- Make a similar graph from one of your experiments with a different
size (volume) container.
- How does this graph compare to your first graph?
What are the similarities and what are the differences
- Check with other students and compare your graphs.
Use your graph line to figure out the corresponding
Now do the reverse. Here are some values for
pressure. What are the corresponding
Return to your data table to see if we can discover any
additional patterns from the numbers.
- Multiply T x P for all the pairs of numbers in your data table. Do
you see any consistent
Check with other students and see if they are getting any pattern with
the product of the numbers.
- Now try dividing P by T. What did you
- Are other students getting the same constant or a different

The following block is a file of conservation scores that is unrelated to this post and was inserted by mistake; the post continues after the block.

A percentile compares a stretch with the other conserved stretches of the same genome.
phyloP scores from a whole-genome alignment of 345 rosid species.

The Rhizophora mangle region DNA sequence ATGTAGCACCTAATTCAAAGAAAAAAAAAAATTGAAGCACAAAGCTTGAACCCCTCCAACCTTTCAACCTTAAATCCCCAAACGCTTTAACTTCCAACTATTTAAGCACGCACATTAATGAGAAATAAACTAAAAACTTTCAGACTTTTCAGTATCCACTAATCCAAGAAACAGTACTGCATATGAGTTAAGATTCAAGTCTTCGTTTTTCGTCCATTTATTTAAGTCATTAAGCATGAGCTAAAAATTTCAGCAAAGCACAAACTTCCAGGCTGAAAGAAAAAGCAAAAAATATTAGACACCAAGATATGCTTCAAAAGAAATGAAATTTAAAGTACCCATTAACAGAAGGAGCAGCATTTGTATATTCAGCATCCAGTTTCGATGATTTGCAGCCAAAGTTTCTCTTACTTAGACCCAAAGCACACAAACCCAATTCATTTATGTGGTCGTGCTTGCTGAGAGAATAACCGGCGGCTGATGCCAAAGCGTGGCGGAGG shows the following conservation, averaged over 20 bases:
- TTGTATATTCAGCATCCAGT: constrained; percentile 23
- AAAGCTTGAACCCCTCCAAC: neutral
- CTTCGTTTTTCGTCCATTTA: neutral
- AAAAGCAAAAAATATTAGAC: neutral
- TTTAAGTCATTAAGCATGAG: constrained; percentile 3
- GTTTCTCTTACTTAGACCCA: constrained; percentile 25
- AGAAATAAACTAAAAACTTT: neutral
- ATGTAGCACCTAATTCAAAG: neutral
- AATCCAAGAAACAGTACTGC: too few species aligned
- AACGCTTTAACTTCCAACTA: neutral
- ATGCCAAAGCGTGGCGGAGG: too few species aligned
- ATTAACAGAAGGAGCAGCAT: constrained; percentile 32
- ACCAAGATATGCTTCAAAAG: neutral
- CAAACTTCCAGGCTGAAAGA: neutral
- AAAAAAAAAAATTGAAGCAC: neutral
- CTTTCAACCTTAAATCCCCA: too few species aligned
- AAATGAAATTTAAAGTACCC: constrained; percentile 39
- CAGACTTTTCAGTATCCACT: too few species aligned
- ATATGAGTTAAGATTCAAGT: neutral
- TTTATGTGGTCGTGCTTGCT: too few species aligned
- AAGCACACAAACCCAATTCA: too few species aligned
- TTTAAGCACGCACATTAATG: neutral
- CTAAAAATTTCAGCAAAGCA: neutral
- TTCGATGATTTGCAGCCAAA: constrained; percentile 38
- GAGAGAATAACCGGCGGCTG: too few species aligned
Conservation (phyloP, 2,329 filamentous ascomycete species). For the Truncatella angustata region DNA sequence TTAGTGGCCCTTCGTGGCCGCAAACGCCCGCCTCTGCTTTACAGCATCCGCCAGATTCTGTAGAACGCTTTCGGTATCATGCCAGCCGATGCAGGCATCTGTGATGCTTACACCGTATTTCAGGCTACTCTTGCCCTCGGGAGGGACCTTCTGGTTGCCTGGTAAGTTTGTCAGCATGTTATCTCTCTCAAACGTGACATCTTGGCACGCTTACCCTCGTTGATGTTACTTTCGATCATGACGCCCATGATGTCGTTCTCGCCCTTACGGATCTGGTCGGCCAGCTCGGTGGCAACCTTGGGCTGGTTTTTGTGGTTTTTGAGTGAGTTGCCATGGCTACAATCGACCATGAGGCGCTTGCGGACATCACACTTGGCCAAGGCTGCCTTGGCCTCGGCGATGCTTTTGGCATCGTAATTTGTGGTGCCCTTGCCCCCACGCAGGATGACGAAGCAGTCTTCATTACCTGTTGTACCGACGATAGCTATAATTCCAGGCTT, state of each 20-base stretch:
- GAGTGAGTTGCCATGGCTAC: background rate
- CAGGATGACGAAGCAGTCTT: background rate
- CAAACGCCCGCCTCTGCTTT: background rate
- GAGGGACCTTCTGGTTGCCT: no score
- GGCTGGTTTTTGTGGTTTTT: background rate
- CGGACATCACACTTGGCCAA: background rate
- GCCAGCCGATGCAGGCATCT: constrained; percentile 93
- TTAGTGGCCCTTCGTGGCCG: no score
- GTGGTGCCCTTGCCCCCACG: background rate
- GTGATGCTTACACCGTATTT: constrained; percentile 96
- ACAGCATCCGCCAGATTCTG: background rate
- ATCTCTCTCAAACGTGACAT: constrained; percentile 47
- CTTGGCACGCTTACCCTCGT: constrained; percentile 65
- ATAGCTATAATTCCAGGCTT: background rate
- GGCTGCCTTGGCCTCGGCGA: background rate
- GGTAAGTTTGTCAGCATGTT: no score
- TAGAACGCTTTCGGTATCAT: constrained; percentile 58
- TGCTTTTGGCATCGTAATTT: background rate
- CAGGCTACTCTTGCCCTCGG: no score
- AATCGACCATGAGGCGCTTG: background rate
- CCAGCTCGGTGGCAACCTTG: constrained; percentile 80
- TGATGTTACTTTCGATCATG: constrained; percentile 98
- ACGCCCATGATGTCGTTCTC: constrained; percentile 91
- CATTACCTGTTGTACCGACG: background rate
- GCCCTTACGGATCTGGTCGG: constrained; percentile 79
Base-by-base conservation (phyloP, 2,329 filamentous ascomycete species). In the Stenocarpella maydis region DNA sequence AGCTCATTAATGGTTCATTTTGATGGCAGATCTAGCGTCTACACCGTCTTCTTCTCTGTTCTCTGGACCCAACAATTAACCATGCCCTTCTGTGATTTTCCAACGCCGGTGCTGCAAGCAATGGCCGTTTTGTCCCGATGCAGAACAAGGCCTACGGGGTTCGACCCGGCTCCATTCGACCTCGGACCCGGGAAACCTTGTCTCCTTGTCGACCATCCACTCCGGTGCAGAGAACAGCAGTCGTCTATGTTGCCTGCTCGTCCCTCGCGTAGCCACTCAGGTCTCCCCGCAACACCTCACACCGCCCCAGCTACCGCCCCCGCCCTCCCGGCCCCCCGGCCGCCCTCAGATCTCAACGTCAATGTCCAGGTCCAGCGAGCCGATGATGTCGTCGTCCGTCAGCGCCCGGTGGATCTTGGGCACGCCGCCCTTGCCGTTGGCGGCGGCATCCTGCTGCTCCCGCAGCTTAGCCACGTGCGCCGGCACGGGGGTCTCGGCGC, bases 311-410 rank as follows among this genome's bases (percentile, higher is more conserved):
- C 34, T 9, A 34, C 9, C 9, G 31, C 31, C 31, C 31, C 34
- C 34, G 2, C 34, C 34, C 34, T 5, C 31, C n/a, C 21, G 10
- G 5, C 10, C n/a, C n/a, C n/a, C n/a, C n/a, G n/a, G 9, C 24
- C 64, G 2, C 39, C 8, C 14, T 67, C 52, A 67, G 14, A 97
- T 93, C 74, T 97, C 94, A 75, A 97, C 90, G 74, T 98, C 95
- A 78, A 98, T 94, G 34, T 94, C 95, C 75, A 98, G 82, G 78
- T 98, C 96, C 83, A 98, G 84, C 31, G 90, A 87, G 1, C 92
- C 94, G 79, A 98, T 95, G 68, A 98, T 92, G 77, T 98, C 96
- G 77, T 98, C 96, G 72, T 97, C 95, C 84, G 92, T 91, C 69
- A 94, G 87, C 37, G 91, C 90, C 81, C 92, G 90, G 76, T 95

So if all values of P/T are the same (at a constant volume) then we can
write the following equation (Gay-Lussac's Law):
Where P1 and T1 represent the first set of conditions of our gas and
P2 and T2 represent any second set of conditions.
With this equation you should be able to do the
If water vapor (gaseous form of water) in a
pressure cooker (constant
volume) is initially at 293 K and 700 mm Hg,
what will be the pressure
if the water vapor is heated to 413 K?
Use Gay-Lussac's Law to calculate the answer.
Before you start, try to decide if the
new pressure will be higher or lower than
700 mm Hg.
Now that you have investigated the
relationship between the pressure of a
gas and the temperature of a gas,
you should be able to explain some of the
- Why is a warning placed on all spray cans stating: "do not
incinerate can even if empty, and always store below 120 degrees
- When you examine the tires on your
bicycle before you start out in
the morning, they appear slightly soft. However, after riding for
several hours, they get harder.
- Why is the freshness button on your pickle jar down
when you buy your pickles?
was a French scientist who worked for years in the early 1800's
to understand how Ideal Gases worked.